DiCaprio, 48, plays Ernest Burkhart, the nephew of malevolent rancher William Hale (De Niro), in Martin Scorsese’s new film about the Osage Indian murders of the 1920s.
In one scene, Hale punishes Burkhart by spanking him repeatedly with a giant paddle.
“I don’t think that was in the first script,” the film’s cinematographer, Rodrigo Prieto, told Insider of the scene in a new interview. “That was something that was added, and it’s shocking in the film.”
The Oscar-nominated cinematographer continued: “I do remember doing them quite a few [takes] and thinking, ‘Oh, that must hurt.’
“There was some padding on his butt. But you could tell De Niro was really hitting him.
“Leo is game for so much,” Prieto added. “He’ll do anything.”
DiCaprio is indeed known for going above and beyond for his roles.
For his Oscar-winning performance in 2015’s The Revenant, the actor ate raw bison liver on camera.
“The bad part is the membrane around it,” he said of the experience at the time. “It’s like a balloon. When you bite into it, it bursts in your mouth.”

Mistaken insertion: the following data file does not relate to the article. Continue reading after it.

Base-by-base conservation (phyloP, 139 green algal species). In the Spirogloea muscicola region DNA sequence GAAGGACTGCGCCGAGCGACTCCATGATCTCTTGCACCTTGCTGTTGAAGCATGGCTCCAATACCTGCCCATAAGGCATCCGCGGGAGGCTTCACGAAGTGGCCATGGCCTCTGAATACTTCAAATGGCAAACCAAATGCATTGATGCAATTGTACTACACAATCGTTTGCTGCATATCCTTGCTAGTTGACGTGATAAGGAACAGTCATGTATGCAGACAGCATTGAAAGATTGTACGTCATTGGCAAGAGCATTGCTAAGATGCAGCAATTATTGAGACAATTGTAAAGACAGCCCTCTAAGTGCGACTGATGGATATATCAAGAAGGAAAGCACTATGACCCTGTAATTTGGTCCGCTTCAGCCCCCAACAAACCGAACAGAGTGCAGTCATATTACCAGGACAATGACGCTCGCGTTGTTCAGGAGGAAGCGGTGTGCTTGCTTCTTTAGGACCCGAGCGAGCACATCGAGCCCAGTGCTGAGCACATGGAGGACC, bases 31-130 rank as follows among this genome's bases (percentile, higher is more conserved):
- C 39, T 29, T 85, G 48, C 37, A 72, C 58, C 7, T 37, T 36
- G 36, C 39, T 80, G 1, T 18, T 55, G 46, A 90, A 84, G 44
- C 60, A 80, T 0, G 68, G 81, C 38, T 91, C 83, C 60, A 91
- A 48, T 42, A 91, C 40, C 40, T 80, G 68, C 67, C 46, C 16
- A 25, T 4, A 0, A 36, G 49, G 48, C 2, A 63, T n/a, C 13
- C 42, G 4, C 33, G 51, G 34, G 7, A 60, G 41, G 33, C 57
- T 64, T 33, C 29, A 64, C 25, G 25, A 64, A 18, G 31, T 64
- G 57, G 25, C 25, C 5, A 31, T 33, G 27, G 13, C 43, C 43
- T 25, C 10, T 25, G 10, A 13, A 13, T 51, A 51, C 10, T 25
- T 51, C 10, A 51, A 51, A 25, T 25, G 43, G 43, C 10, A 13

In Killers of the Flower Moon, Ernest marries Mollie Kyle (Lily Gladstone), a member of the Osage Native American tribe who find themselves being killed off one by one after oil is found on their land.
The Western true-crime thriller is an adaption of David Grann’s 2017 non-fiction book of the same name. In a recent interview with Time magazine, Scorsese admitted to overhauling the script for the film after realising he was “making a movie about all the white guys”.
DiCaprio was originally set to play FBI agent Tom White, who investigated the murders; however, the role was recast (given to Jesse Plemons) after the pair realised that Burkhart and Kyle’s relationship should be the core of the movie.
“The movie’s faithful to the history,” Grann told The Independent in a new interview. “Scorsese did a masterful job. I could not be happier with the way this all worked out.”
Writing on X/Twitter on Monday (23 October), the Native actor, 30, said: “Being Native, watching this movie was f***ing hellfire.
“Imagine the worst atrocities committed against yr [sic] ancestors, then having to sit thru [sic] a movie explicitly filled w/ them, w/ the only respite being 30min long scenes of murderous white guys talking about/planning the killings.”
Jacobs said that “all the incredible Indigenous actors” were the “only redeeming factors of this film”.
Killers of the Flower Moon is out now in cinemas and will be available to stream on Apple TV+ in November.